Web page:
"Certainly 1 am," replied Mr. Rivers,
looking down smilingly into the spark
ling eyes that were lifted to bis. "But I
warn you not to expect an easy time of it
I shall be a severe master* I assure you."
The next night the boohs came, to
Hetty's great delight. They looked sus
piciously now, winch did not escape her
notice, thoug'i she refrained from mak
ing any comment upon it.
Mr. Rivers was nearly as good as his
word?he was a strict,-if not severe, mas
ter, never allowing his pupil to pass over
a subject or lesson Until it Was thorough
ly learned and understood.
.. Aud Hetty s ambition and .progress
more than equalled his expectation. In
deed, he was obliged to clieck the former,
.ofttu insisting on her closing her books
ibr tue day, in the face of her earnest en
treaties to be allowed to oh.
As ibr Hetty, she was like one introdu
ced into a new and delightful world; for
the first time she seemed t? live. Even
more than her lessons, she enjoyed the
lonely rambles she took with her^teaeher
after they were. over.
Mr. Rivers was one of those rare men
who have the faculty of conveying ins
truction in familiar conversation, without
any apparent design or effort, As varied
as were h's acquirements, he \yna better
read in the "JJook of Nature" than in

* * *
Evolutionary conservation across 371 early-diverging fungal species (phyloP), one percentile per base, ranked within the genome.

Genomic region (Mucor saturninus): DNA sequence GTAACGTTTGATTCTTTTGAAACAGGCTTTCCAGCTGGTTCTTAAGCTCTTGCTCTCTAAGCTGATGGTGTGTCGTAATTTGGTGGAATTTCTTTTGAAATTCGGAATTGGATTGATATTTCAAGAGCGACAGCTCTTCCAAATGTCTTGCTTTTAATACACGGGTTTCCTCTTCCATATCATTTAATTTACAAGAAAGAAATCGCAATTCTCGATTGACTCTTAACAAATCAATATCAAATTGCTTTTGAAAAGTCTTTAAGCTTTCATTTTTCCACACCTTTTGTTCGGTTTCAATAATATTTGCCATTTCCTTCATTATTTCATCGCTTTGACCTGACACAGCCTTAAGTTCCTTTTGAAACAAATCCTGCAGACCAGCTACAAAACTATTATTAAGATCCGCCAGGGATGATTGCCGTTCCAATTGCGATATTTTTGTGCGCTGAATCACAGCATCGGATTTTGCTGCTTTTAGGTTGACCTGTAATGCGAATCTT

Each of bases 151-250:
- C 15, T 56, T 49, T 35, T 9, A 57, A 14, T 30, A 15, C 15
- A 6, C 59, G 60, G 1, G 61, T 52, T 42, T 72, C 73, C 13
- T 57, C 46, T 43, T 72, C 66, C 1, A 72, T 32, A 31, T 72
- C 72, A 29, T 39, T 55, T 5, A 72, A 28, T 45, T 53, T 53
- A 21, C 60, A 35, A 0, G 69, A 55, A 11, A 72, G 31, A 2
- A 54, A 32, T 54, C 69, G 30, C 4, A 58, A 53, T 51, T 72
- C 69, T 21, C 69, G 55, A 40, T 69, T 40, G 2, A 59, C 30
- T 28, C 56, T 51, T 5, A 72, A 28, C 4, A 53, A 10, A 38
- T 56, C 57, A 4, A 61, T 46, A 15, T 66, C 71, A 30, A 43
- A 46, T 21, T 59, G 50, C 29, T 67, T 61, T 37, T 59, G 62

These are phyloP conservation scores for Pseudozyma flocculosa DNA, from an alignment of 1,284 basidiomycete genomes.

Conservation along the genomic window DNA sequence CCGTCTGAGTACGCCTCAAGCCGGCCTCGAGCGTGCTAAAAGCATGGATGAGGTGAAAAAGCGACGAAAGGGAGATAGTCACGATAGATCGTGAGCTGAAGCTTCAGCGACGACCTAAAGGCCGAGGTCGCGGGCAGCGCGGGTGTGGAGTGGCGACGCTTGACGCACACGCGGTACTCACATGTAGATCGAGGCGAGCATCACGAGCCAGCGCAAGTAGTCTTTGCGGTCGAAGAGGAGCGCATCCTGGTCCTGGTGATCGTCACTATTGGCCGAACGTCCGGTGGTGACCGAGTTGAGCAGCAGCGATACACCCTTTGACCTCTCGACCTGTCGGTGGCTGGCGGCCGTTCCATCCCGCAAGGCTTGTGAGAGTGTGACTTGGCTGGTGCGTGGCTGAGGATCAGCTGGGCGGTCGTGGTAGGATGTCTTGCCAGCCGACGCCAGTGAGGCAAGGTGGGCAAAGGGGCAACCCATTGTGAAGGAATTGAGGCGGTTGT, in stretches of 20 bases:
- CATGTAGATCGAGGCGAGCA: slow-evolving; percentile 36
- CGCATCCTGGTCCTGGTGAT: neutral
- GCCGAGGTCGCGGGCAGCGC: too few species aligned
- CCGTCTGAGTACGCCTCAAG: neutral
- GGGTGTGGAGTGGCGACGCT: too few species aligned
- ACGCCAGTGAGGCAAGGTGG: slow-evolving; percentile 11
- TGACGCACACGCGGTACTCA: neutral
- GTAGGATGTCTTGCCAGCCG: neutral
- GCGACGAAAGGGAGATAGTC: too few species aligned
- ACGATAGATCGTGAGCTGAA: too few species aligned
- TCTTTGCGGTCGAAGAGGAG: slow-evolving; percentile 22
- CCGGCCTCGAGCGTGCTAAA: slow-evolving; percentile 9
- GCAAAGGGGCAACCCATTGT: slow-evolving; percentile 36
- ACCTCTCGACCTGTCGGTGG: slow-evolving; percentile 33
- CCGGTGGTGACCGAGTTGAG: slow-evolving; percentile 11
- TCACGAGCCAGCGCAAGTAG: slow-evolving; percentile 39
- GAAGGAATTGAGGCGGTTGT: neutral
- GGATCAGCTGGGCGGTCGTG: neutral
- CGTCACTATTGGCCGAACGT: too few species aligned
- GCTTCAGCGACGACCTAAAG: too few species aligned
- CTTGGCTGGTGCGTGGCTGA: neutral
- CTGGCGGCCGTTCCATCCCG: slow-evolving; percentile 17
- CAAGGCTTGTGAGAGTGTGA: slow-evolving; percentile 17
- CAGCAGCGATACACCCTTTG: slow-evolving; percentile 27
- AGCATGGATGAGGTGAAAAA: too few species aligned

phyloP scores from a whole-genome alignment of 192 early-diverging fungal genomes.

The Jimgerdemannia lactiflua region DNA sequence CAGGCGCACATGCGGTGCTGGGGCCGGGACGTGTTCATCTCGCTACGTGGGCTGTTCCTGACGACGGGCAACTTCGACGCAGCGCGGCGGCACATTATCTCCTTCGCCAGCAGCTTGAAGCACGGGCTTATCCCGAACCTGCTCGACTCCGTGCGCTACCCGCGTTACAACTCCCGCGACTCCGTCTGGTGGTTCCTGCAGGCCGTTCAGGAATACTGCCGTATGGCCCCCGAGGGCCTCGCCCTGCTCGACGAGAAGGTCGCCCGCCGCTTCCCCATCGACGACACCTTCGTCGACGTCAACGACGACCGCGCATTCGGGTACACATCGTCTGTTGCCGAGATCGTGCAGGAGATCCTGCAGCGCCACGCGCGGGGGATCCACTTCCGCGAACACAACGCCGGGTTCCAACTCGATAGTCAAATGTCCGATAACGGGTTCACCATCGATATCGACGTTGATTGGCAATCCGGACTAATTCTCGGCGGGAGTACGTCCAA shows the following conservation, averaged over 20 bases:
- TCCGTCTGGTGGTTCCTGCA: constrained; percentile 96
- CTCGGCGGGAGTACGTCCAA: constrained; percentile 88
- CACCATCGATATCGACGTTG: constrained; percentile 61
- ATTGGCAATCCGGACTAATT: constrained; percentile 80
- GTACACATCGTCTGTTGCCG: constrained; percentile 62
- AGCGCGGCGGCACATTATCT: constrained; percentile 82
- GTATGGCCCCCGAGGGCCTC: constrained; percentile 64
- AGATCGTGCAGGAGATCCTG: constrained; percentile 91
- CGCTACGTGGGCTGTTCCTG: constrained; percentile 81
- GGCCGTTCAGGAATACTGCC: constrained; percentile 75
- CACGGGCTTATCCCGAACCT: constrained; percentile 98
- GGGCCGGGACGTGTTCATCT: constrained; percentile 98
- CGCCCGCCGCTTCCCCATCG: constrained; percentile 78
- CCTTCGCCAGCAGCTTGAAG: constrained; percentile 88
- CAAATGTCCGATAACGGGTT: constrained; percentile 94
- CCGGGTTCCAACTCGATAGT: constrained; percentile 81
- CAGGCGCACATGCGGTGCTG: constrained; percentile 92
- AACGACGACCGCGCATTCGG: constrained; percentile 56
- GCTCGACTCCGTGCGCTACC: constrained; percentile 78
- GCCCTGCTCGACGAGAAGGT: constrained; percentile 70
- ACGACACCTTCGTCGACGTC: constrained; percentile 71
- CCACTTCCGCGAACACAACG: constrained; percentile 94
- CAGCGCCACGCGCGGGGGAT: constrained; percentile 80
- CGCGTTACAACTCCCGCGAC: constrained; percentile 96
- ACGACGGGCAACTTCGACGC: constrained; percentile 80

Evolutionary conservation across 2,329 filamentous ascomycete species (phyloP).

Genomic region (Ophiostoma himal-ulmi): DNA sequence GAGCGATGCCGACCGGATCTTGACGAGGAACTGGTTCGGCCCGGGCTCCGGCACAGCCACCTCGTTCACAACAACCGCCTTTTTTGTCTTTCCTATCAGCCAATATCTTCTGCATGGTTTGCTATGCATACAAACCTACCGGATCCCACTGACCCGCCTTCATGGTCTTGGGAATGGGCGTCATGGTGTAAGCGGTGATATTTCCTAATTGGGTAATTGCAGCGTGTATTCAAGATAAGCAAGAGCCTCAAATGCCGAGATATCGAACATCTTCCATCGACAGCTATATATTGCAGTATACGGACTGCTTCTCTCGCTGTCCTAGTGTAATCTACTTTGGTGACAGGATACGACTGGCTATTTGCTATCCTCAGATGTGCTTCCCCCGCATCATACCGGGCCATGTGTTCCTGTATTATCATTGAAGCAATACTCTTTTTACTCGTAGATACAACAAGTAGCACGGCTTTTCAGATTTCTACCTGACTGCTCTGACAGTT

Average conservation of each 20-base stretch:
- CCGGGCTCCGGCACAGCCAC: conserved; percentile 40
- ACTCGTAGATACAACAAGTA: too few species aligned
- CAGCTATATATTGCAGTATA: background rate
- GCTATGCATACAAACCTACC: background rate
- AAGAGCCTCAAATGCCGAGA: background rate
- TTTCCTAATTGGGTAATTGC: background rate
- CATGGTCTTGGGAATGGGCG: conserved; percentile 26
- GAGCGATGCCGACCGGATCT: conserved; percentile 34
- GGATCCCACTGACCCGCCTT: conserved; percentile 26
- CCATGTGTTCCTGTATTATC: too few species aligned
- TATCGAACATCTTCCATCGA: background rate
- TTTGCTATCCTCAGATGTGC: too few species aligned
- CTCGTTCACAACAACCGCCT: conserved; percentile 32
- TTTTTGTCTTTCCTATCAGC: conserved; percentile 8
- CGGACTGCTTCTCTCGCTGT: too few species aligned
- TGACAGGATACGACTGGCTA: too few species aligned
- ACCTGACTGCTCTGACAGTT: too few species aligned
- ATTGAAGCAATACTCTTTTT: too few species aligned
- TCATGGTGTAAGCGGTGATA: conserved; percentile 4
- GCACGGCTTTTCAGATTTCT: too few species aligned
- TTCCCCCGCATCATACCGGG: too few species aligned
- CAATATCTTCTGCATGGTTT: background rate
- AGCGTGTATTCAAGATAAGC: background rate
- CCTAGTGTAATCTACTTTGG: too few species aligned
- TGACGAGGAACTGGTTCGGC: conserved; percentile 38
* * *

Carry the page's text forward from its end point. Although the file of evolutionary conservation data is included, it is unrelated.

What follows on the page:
any oiaer. And Hetty was surprised to
learn, as tlio Cid from his lips, how much
there was t ) interest and instruct in ob
jects so 'familiar to her from her earliest
recollection, ?s to bo considered hardly
worthy of notice.
At first Mrs. ^Qreeu looked far from
approvingly upon this armngement; but
a ;litt'.c judicious management,on the
part of Mr. Rivers, soon set matters,right.
Then again she was top shrewd, iti mat
? ers pertaining to her pecuniary interest,
to risk offending a boarder so profitable
as Mr. Rivers. So, with the <ago reflec
tion, "that if he was a mind to throw his
time and money away, it was uono of her
business," she turned hor attention to
affairs, in her estimation, of far more im
Hetty was careful to give her mother
no just cause for complaint. 8ho was
up early ; in,.tlio jnorwingr?performing
tho duties assigned her with a celerity
that wrung from Mri. Green tho com
mendation, "that if ?ho would onl) work
so all tho time, what a heap sho'd be to
Contrary to his intentions, when he
caiiie, Mr. Rivers remained through all
the pleasant autumn diys, until tho sharp
north wind, that whistled through the
loa?ess trees, heralded tho approach
of winter?scarcely acknowledging to
himself how dear had becomo the task
that be had undertaken from the most
disinterested motives. Hut one day there
came a letter, summoning hint away so